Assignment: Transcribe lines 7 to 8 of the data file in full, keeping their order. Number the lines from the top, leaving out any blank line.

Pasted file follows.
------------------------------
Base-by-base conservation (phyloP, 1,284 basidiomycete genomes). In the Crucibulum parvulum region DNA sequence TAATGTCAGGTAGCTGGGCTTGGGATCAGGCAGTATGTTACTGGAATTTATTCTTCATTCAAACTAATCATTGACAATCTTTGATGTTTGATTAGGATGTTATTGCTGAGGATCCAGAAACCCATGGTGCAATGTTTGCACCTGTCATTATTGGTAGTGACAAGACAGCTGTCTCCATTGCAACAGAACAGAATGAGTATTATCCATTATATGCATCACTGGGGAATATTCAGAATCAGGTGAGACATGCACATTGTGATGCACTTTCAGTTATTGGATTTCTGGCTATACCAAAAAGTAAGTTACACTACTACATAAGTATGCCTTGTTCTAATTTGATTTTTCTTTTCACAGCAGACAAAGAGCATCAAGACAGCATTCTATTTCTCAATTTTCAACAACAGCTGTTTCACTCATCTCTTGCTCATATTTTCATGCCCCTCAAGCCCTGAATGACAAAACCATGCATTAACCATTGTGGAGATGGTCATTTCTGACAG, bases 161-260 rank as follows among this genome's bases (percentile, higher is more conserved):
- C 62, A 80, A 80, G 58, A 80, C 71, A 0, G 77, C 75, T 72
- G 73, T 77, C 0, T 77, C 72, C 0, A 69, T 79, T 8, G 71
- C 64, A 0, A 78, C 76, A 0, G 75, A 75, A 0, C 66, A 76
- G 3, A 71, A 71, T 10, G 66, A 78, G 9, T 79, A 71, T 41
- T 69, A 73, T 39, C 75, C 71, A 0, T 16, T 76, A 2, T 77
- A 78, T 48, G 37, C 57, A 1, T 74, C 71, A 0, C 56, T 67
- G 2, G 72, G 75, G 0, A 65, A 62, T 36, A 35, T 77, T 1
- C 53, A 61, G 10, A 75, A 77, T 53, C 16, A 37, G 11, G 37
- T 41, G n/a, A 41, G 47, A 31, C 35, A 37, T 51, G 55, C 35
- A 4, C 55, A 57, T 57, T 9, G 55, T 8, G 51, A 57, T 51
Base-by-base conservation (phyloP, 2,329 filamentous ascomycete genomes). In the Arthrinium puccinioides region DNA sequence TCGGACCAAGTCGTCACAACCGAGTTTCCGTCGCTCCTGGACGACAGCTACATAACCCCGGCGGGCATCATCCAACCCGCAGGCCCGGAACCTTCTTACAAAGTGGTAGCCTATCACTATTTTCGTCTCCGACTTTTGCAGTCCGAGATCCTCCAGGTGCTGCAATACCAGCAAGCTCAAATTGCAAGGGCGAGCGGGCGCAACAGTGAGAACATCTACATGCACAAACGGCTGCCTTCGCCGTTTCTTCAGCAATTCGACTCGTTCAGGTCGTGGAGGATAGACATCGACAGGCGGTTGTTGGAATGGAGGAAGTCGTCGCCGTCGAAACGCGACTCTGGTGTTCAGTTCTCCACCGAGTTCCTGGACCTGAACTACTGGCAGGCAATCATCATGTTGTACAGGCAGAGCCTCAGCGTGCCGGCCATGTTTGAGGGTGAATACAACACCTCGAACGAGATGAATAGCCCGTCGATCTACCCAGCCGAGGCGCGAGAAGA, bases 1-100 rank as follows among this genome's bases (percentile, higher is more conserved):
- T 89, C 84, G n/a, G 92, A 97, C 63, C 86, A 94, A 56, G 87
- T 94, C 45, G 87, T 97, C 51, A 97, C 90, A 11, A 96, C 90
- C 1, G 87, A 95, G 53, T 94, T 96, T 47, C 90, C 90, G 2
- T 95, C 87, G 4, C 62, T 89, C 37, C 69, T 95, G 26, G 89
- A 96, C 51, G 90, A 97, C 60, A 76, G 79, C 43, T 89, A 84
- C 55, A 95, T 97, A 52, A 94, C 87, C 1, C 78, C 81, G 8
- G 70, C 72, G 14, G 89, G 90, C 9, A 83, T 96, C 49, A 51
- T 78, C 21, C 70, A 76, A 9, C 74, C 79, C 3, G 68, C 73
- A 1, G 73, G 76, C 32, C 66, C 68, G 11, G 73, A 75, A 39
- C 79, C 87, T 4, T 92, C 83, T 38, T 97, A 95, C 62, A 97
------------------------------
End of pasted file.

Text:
- A 78, T 48, G 37, C 57, A 1, T 74, C 71, A 0, C 56, T 67
- G 2, G 72, G 75, G 0, A 65, A 62, T 36, A 35, T 77, T 1